KenGen diversifies into tourism with new venture at Olkaria



The Kenya Electricity Generating Company, in short known as KenGen, is in the process of diversifying its portfolio with the entry into the tourism industry. Located near Hells Gate National Park, a Kenya Wildlife Service managed adventure park at the bottom of the Great African Rift Valley just an hour’s drive from the capital Nairobi, the new Spa will offer a novel experience to locals and tourists alike, hitherto not found in Kenya or anywhere else in Eastern Africa until now. The Hells Gate National Park’s main feature is Mt. Longonot, an extinct volcano, which offers opportunities to hike and cycle besides the more traditional bird and wildlife experience and at present more popular with the locals than international visitors, something the new venture is likely to change.

KenGen will according to information received from Nairobi open a fully fledged Spa on their property adjoining the national park, known as Olkaria, where the company is converting geothermal heat into ‘green’ electricity.

The new facility is due to open its doors before Easter next year and guests can expect to find several open air ‘lagoons’ with water temperatures of up to 40 degrees, using brine water with unique healing and medicinal properties. The new health centre will also offer steam and sauna rooms for added relaxation and of course a restaurant where meals and snacks can be taken.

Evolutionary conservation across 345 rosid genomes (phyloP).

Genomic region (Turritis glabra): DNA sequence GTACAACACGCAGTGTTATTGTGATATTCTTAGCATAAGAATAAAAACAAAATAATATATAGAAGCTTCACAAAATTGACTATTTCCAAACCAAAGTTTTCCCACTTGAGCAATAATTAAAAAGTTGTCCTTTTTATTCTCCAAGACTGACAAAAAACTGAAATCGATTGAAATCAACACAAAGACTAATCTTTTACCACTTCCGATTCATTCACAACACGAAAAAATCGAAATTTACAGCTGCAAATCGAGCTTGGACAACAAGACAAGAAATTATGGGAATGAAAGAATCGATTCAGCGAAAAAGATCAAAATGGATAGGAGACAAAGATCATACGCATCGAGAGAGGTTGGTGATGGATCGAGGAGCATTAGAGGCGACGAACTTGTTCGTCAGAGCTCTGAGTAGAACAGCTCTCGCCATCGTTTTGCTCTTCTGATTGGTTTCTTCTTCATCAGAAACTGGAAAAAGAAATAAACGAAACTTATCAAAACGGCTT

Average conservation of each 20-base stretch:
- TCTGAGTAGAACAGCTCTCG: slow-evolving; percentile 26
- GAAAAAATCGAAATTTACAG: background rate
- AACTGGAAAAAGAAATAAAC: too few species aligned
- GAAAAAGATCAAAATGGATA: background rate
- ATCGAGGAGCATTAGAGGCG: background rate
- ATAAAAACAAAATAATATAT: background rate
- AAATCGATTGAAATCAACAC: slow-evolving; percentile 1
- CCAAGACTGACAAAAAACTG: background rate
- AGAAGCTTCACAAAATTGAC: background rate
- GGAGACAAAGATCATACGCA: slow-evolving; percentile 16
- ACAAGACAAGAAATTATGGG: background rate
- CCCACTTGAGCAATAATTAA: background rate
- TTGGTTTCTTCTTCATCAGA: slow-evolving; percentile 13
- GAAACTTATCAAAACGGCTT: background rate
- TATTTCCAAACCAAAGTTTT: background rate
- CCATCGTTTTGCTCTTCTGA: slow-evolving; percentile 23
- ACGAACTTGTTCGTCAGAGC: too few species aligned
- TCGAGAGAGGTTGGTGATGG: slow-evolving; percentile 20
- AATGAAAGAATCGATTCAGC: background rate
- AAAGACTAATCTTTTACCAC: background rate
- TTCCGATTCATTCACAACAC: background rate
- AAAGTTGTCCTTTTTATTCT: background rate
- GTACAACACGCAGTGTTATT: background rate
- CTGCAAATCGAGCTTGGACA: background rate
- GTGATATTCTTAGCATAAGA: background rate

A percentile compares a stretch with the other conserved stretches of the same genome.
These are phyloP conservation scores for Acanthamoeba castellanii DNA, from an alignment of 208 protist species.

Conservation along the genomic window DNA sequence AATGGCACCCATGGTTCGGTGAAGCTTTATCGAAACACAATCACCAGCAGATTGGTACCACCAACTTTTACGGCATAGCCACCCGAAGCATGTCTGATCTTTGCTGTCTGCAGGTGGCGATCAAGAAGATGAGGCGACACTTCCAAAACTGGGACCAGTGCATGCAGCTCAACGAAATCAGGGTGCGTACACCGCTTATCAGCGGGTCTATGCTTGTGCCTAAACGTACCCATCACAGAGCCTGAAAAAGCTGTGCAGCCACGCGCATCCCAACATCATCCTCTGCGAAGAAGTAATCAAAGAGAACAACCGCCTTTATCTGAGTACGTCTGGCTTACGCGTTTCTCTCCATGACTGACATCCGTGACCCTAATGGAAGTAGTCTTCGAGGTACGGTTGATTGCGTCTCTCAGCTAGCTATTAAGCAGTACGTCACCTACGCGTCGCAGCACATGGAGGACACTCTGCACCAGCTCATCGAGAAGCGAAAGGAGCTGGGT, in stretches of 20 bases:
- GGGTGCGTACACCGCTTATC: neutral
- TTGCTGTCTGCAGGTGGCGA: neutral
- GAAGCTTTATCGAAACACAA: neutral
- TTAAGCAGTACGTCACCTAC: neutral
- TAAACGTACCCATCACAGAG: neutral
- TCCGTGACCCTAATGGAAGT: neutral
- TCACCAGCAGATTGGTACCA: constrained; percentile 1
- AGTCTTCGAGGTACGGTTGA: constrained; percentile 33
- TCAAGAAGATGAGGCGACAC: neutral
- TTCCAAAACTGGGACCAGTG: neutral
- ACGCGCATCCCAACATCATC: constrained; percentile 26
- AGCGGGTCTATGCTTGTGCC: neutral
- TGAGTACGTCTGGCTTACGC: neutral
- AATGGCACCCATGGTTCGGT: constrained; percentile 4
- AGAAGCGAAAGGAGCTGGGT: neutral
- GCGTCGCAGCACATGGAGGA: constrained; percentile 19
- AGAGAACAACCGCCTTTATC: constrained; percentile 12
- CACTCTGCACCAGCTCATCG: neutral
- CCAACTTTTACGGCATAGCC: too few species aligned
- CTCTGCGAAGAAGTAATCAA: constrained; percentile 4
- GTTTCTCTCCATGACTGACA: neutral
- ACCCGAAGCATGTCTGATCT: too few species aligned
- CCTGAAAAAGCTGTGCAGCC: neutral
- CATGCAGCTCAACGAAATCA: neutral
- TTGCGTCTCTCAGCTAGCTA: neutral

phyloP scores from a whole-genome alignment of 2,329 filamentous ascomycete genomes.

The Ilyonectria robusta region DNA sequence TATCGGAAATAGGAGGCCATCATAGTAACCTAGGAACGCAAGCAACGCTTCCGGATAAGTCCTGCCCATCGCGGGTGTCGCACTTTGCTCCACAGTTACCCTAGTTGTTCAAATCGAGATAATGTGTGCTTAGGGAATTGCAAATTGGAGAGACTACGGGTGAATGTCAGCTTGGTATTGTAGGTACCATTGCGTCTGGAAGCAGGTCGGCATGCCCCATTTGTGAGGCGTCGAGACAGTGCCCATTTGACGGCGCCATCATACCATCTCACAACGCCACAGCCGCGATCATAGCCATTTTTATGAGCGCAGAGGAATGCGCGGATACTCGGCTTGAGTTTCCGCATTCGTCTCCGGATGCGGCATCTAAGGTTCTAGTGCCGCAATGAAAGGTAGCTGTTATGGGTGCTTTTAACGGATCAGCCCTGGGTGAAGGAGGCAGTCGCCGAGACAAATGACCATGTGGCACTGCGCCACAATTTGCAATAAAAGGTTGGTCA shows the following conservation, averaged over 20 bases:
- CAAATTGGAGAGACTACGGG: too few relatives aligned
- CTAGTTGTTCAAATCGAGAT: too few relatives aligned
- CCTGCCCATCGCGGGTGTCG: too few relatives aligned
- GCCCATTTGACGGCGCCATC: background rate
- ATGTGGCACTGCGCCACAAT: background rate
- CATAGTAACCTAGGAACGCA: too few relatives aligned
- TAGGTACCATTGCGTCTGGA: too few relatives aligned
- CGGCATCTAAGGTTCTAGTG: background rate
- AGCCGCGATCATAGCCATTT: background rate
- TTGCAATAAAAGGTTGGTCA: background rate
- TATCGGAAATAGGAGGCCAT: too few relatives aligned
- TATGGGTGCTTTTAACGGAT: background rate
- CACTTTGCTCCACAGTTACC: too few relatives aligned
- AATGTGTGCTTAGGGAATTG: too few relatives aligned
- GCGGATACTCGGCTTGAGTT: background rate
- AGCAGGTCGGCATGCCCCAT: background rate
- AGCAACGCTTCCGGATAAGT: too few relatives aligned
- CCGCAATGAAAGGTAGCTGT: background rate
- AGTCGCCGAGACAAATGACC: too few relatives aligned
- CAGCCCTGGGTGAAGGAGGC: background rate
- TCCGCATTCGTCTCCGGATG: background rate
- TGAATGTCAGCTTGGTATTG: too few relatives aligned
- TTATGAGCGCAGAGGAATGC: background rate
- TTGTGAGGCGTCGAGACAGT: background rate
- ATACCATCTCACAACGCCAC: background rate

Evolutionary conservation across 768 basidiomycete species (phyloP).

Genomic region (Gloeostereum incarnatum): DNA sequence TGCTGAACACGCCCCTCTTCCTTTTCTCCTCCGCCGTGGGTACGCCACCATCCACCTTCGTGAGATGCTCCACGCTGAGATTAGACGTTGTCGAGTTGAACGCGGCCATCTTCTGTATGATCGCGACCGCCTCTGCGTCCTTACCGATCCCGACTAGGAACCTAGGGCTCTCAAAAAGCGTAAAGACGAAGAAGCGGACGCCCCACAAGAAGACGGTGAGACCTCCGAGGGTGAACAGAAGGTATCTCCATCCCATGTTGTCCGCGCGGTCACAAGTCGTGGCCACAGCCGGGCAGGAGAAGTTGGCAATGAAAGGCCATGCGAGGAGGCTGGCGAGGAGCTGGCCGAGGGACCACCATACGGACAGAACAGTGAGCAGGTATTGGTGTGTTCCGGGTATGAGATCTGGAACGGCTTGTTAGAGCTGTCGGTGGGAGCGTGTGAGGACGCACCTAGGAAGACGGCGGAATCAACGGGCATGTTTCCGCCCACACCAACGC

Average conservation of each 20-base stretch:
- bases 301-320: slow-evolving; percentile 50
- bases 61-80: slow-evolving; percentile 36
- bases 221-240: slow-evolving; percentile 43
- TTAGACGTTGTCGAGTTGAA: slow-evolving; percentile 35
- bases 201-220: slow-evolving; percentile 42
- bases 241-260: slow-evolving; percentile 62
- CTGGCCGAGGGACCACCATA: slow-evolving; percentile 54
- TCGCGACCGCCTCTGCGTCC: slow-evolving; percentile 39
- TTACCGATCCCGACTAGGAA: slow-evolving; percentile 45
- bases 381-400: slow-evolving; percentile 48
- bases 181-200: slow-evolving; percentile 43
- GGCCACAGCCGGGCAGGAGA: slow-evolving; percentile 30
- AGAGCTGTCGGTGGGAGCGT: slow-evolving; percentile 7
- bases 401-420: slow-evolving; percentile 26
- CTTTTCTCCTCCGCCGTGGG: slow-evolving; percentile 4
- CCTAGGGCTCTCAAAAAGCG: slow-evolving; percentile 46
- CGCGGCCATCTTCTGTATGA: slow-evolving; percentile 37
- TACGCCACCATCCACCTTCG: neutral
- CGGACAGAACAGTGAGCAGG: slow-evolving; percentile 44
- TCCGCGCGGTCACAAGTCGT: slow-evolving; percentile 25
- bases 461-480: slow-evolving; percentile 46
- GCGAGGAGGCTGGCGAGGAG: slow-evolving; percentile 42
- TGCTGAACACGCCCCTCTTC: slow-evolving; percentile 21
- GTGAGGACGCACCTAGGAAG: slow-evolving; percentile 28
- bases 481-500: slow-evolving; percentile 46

Adjoining the Spa itself will be a visitor centre and museum, highlighting Kenya’s involvement in tapping into geothermal energy sources but no accommodation will be offered in phase one of the project.

There is speculation though in hospitality circles that this novel concept could indeed be a winner, for the location near an adventure national park known for hiking and for the novelty of a ‘Safari Spa’, and it is expected that KenGen might well already be holding exploratory talks on management and marketing of the new venture with suitable partners, willing to come on board with additional investments and hospitality expertise in running Spas and resorts.

The Great African Rift Valley is, besides its agricultural value for Kenya as a bread basket for grains, a major tourism resource with a string of fresh water and alkaline lakes now all protected as UNESCO World Heritage Sites, and most of them offering anything from boutique to luxurious, from very posh to simple and affordable lodgings along the shores of those lakes.

Key players in the Kenyan hospitality industry, like Serena, Sarova, Sun Africa Hotels and others have at least one, in some cases two properties located in this part of the country, offering access to Lake Nakuru and Bogoria national parks as well as to such other lakes like Baringo, Naivasha and Elementaita. Watch this space for regular updates and the latest news from East Africa’s hospitality and tourism industry.

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